My first attempt at writing came about when I worked on Hollywood screenplays and learned to see and write through the camera’s eye. The result was the screenplay and film production of “White Lilacs and Pink Champagne.” I loved the work and might have continued, but I had a falling out with the director and, after he removed my film credit from “White Lilacs,” I left his company.
As a single mother in need of income, I next found a job through the L.A. Times classified ads. And though I had little to no experience, the interview went well and I was hired by an artist management firm. My employer represented performers and I was fortunate enough to work for Bette Midler. Bette taught me what it takes to be an artist; the personal sacrifices made offstage and the joy that comes from performing onstage. After I learned how to manage artists’ careers, I represented The Manhattan Transfer and other dedicated, talented singers and musicians. My work brought me often to Manhattan. And when I came home to Hollywood, I missed hailing taxis after all-night jams, and the other thrills that come from living in the City.
Driven by a need to reinvent my life, I made a giant leap of faith and left Hollywood for Manhattan with my young daughter. In time, I re-married, had a second child, and became the managing director of Gramavision Records, promoting jazz, blues, and eclectic classical recordings.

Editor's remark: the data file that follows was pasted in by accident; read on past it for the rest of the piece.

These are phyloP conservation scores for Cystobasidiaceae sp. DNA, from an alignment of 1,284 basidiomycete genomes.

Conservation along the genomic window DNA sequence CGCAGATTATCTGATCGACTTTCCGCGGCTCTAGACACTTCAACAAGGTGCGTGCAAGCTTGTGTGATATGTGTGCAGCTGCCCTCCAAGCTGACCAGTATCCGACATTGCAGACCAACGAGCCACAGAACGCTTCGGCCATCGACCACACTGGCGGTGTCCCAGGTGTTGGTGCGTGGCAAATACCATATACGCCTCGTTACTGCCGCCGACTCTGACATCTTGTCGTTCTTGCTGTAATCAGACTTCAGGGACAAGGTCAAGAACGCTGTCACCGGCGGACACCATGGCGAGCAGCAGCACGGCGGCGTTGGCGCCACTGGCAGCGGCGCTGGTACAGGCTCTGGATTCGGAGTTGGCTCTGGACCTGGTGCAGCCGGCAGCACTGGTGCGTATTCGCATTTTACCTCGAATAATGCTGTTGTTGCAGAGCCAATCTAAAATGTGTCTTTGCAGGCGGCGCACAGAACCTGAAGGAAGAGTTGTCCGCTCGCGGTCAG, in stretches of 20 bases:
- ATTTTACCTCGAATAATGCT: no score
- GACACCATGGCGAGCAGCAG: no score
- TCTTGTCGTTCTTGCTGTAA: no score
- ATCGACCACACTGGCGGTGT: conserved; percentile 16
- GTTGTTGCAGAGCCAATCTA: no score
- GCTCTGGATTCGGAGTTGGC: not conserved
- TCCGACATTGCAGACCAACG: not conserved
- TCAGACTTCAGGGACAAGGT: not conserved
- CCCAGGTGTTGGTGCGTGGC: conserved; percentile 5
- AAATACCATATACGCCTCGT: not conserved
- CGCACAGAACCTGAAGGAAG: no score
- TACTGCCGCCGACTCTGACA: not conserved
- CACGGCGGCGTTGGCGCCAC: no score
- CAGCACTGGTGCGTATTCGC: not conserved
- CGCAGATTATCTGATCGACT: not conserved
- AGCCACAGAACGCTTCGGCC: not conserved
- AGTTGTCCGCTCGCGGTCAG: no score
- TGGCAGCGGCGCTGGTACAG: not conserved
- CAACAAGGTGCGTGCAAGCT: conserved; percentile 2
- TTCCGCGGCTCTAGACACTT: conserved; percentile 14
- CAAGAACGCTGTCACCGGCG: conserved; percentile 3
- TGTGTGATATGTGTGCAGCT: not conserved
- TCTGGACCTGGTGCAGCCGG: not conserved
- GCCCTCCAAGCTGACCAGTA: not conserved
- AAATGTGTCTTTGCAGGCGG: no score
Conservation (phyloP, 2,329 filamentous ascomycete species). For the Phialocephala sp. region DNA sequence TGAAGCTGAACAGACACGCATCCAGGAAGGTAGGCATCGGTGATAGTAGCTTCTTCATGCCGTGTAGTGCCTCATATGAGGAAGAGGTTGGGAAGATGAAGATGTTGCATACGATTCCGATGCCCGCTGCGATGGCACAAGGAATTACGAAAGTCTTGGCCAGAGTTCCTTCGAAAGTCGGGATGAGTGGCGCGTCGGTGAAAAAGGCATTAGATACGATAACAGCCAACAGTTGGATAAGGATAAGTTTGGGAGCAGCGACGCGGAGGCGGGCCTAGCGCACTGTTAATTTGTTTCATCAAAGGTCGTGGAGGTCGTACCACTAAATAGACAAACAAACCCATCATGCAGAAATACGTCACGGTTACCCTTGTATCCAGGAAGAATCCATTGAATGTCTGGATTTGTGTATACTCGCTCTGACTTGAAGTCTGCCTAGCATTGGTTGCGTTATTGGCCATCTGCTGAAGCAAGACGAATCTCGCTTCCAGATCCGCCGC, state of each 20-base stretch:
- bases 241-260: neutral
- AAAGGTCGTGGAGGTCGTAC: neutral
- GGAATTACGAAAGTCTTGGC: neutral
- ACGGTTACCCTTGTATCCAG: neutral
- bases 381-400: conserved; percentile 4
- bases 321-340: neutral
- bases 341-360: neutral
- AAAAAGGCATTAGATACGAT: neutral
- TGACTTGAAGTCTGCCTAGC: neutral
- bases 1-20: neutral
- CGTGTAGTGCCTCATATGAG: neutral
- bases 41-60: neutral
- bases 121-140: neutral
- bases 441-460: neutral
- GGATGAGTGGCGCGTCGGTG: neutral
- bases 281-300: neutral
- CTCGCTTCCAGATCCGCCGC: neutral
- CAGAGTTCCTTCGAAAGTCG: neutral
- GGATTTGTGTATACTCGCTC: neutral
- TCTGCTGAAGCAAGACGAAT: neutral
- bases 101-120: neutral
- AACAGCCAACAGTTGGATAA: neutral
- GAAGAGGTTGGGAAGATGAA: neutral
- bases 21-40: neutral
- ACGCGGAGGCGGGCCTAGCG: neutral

When that company was sold, I thought it was time to complete my interrupted education. I enrolled in SUNY Purchase and loved so much being a student of literature that I continued my education at Sarah Lawrence College where I earned an MFA in creative writing. My thesis, SHA LA LA: LIVE FOR TODAY, was a memoir about growing up in Hollywood, marrying and divorcing a rock star, and becoming a single mother in need of a paycheck.
My first novel, KATHERINE MANSFIELD was conceived on an airplane coming back from France while reading several of Katherine Mansfield’s short stories and a short biography. I’d always been haunted by Mansfield’s name after I read in Virginia Woolf’s diary that Katherine was the only writer she was ever jealous of. Arriving back in New York, I spent the next three years getting to know Katherine like a sister and then writing her story.
I started the first draft of my second novel, THE DRUMMER’S WIDOW, when my husband was quite ill. I wrote out of the daily fear of what my life would be like without him. Out of which materialized the character Marisa who led me through her journey to understand a life without the partnership that had sustained and defined her. THE DRUMMER’S WIDOW will be released on May Day, 2014.
A more recent leap of faith was deciding to leave Manhattan for Carmel Valley, California, where my cancer-survivor husband and I now live, except on our annual summer visits to Teyssières, southern France.
Please feel free to join the conversation on my journal where I talk about summers spent in a remote village in southern France, and how that experience gave me the courage to move from Manhattan to the Los Padres mountains above Carmel Valley, California.
Photo by Julie Evans taken on beach at Outer Banks